When John Fraley met his wife’s great aunt Doris 40 years ago, he didn’t realize he would develop a friendship and connection so strong that he would write her biography years later.
Fraley recently finished the 20th anniversary edition of A Woman’s Way West, which he originally published in 1998 after eight years of writing.
The new edition shows a new preface and a more finely tuned and edited version with additional photos. The 174 photos in the book include places in Glacier National Park and its outskirts, many of which no longer exist.
“It’s bringing it back and showing her story to a whole new generation,” Fraley said.
A Woman’s Way West tracks the life of Doris Huffine, who left Iowa in 1925 to start a life around Glacier National Park. She stayed in the area until her death in 1990 at age 89.
After starting as a maid in the park, she later ventured to the Cut Bank Ranger Station with her husband, Dan. She went on to work as the camp cook for the Going-to-the-Sun Road survey crew and she and her husband eventually had a tourist camp in East Glacier. She later lived in Essex with Dan where she wrote a column for the Hungry Horse News called “Essex News.” Fraley says she was part of the effort to bring electricity to the area.
“I hope a lot of young women read it because it kind of carves a path to show how even back then, she was convincing all these guys about how competent women were,” he said.
Although Fraley developed a strong relationship with Huffine, their personalities clashed at first and he says his wife’s great aunt wasn’t thoroughly impressed with him.
But after warming up to each other and listening to her stories, Fraley became intrigued with Huffine. Following her death, Fraley sat down to write her story when Huffine’s sister gave Fraley all of her old journals. He even got to read about himself on the first day he and Huffine met.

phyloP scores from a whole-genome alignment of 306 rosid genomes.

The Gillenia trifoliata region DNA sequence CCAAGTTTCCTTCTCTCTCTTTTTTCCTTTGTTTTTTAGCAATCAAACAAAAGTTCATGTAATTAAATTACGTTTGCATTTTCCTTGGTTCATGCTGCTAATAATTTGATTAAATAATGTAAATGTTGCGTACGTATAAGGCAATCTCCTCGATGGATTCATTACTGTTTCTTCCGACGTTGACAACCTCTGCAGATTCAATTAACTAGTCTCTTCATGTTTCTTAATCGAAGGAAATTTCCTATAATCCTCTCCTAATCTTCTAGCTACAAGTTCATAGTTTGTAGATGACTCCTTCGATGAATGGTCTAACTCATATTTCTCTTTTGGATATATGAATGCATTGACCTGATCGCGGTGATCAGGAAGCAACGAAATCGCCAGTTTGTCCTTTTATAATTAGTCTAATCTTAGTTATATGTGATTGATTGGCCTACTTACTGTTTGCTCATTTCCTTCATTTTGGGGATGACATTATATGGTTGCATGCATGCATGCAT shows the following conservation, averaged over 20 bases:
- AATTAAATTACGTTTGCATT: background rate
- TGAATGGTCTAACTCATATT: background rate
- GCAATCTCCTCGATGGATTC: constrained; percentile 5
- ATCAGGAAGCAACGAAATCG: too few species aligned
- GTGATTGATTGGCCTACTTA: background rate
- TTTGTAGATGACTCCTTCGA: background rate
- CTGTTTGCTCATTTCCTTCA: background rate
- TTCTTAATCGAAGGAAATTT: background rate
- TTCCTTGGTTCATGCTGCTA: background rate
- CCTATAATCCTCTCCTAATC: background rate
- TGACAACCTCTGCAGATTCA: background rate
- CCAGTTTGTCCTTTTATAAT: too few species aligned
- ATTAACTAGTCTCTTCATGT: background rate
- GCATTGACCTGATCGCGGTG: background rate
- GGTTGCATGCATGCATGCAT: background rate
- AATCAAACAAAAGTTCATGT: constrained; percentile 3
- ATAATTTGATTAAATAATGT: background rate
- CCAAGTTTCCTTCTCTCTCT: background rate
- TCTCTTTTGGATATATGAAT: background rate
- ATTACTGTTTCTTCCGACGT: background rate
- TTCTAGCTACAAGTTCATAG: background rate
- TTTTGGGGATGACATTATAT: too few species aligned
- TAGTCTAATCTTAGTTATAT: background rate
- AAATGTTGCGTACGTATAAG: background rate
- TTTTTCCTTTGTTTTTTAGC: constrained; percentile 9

“He sure doesn’t appeal to me. Little guy. So blowy like a banty rooster,” she wrote.
Fraley began retracing every step of Huffine’s life, conducting research from her relatives in Iowa and remembering old stories she would tell him in her remaining years.
“When I was done with that eight years of writing, I literally felt like I had lived her life because I knew everything there was to know about her from the time she was born to the time she died,” Fraley said.
Fraley admits he will probably never write another biography after A Woman’s Way West because of the privacy invasion. He learned about past personal tragedies like the deaths of her family members in Iowa that he wouldn’t have otherwise known.
“One thing about a biography is you have to pry and peer into somebody else’s life … you can’t write a biography without getting into a lot of personal details,” Fraley said.
Fraley is also the author of Wild River Pioneers and, which was published in 2008, and Rangers, Trappers and Trailblazers, published in 2018.
For more information, visit www.johnfraleyauthor.com.
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